Mention amateur winemakers and most people imagine some old Italian or Greek guy bringing out his recently homemade firewater and pouring it from an old wine bottle. It would probably taste more like grappa or even metho than proper wine.
Well yes, that used to be the way it was and I have experienced that on several occasions back in the 1980s and 1990s. However, there is another completely different side and that is what I am writing about today.
Adelaide has two amateur winemaking clubs, the Blackwood Winemakers and Brewers Club and The Amateur Winemakers & Brewers Club of Adelaide. When I first started visiting them I was blown away by the level of expertise and attention to detail that most members put into their wines. Their regular monthly meetings are always interesting, often with an industry speaker addressing the members about all sorts of wine related topics. Including at one of the meetings I attended, they had the great folk from Bracegirdle’s Chocolates there explaining all about chocolate and matching chocolate and wine – a brilliant and informative evening.
Most months they also have an “in club” judging of one class of wine or other. It would be remiss of me not to mention the beer making/judging. I have tasted some outstanding beers at some of the club meetings and one of their members currently holds the Australian title.
The Blackwood club conducts an annual wine bottling at the winery that it buys the wine from, whereby the members come along, bottle and label around 100 dozen each of two to three different wines. This year’s premium Shiraz was a McLaren Vale cracker. It sold out so fast that most of the committee didn’t even get a chance to buy a case.
Last month (for the fourth year in a row) I was one of the wine judges at the “Australian National Amateur Wine and Beer Show” (ANAWBS) held at the Waite Campus of the University of Adelaide. This was the 39th year that the show has been held, so it is no “Johnny come lately”. This year ANAWBS received over 400 entries, which shows how seriously some amateur winemakers take their winemaking.
Judged over two days, using six to eight volunteer judges each day, it is run the same way that “normal” wine shows are. The volunteer judges each year include some well-known winemakers who judge the wines in the usual wine show format. This year I was paired with Thomas Hardy, a real character of the wine industry with a great palate. As it turned out when comparing scores at the end of each class, our scores were very close to each other with no major disagreements.
Now to the important part. The entries came from all over Australia and just under half of the entries that I judged scored a bronze medal or better, using the standard 20-point system. My general comment is that the better (higher rated) entries showed a great attention to detail and in the reds, excellent use of oak, with the best being at least as good as $20-$30 commercially produced wines.
In the 1-3 year old Red Wine class that we judged there were a number of wines which were aging faster than they should and even one or two that were on the verge of collapse. However, the better ones were continuing to develop and evolve, with the 2016 Cabernets being particularly good.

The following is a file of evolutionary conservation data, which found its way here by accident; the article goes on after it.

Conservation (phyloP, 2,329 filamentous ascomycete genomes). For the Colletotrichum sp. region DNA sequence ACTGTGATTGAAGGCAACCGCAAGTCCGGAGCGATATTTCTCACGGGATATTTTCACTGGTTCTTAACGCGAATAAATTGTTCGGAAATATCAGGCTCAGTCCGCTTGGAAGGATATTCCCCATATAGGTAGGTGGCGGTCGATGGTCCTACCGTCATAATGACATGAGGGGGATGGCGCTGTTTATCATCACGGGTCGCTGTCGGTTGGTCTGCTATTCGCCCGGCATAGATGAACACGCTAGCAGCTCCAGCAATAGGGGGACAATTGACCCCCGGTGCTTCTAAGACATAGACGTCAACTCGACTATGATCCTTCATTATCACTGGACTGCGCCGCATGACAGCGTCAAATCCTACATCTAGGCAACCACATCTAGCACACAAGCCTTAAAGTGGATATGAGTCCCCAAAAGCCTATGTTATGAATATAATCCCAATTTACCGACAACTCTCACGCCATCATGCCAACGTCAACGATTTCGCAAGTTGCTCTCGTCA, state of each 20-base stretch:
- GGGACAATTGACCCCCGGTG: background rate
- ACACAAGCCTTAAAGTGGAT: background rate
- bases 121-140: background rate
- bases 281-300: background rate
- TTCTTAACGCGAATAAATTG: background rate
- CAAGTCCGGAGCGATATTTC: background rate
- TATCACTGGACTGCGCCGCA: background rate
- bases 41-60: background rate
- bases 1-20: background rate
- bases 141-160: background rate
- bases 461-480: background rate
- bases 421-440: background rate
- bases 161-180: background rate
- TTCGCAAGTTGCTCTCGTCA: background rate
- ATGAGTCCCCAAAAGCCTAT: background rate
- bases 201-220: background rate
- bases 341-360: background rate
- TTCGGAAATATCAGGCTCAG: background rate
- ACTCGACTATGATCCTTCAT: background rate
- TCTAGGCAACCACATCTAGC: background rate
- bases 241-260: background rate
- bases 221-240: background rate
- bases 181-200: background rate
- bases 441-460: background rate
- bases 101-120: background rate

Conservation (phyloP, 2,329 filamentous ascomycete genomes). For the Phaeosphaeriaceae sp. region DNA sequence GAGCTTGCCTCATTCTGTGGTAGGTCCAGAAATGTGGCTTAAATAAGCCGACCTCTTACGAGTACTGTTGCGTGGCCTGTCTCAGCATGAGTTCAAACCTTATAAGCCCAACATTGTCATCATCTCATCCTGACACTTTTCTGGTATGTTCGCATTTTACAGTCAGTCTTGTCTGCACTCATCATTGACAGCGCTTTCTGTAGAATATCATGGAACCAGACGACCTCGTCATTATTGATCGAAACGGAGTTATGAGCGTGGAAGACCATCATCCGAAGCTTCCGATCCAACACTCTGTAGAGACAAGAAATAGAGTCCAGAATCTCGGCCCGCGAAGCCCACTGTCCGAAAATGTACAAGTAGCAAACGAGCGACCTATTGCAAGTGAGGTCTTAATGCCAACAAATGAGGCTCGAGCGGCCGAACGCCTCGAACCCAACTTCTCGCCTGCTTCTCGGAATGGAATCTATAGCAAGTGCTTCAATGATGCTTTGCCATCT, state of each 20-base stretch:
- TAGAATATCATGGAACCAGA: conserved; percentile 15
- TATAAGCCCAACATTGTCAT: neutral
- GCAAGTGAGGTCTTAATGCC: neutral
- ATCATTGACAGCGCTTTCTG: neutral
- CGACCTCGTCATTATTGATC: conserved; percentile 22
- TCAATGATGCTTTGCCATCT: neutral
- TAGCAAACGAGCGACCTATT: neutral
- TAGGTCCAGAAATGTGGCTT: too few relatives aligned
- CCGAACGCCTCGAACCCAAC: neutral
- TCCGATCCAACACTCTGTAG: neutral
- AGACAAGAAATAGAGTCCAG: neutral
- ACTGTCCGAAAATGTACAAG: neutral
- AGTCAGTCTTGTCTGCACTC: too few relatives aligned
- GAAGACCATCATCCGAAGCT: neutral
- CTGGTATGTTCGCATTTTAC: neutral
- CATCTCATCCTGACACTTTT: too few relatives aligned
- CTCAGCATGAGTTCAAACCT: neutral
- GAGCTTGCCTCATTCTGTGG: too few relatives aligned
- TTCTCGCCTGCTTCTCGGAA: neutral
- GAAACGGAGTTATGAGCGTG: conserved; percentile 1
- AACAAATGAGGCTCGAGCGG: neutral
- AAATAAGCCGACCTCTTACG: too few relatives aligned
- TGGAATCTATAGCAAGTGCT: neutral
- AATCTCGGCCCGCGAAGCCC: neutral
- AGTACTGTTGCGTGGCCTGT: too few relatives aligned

So if somebody ever asks you to taste a home-made wine, before saying “Yes”, ask them: What variety are the grapes? Where do they come from? What yeast did they use? And if it is a red: What oak did they use? If they give you a 15 minute dissertation, then say YES, because they are of the “real” amateur winemakers who have probably made very good wine – with heaps of TLC. I am sure some of these people (guys & gals) are only missing a winery to be proper commercial winemakers.
Well I have worked up a thirst, so I am just going to crack open a bottle of the fabulous 2016 “The Alternatives” Durif made by a friend of mine. Cheers!
THIS WEEK’S WINE REVIEW:
This week’s wine comes from the Riverland, a much maligned (for producing bulk wine) area of South Australia that today is home for some outstanding wineries producing great emerging variety wines.
At this year’s inaugural “Emerging Variety Awards” (EVAs) there were a number of Riverland wines which performed well – see the results in the upcoming Winestate Magazine Nov/Dec 2018 edition.
I tasted this week’s wine as part of an article on emerging sparkling wines I was writing for WBM Magazine – it is the WHISTLING KITE 2016 RIVERLAND SPARKLING PETIT VERDOT.
WHISTLING KITE WINES is the Barich family, who have been growing grapes in the Riverland since 1976. They Bio-dynamically produce their grapes and have the wine made by fellow Riverlander and iconic winemaker, Eric Semmler. www.whistlingkitewines.com.au
The only mainstream variety in the WHISTLING KITE range is Shiraz. The rest of the range are all emerging varieties – Petit Manseng, Viognier, Montepulciano and Petit Verdot.
Their Montepulciano has previously won the “Winestate Alternative Variety Wine of the Year” award – none too dusty!!
Their SPARKLING PETIT VERDOT is a rare creature, with only 2-3 other wineries in Australia producing such a wine. The 2016 vintage is gorgeous! Starting with its lovely deep red colour, lively mousse, through to the vibrant grapey, yeasty aromas and on through to the palate, which has some sweetness on the front palate, then dries and tightens up to a grippy, astringent finish. It is not as aggressive on the finish as one would expect given that Petit Verdot is naturally a very tannic variety. This makes it a great wine to accompany an entrée or antipasto.
Park it away for a while as the tannins round out and soften off and you will have a divinely delicious sparkling red. Cheers!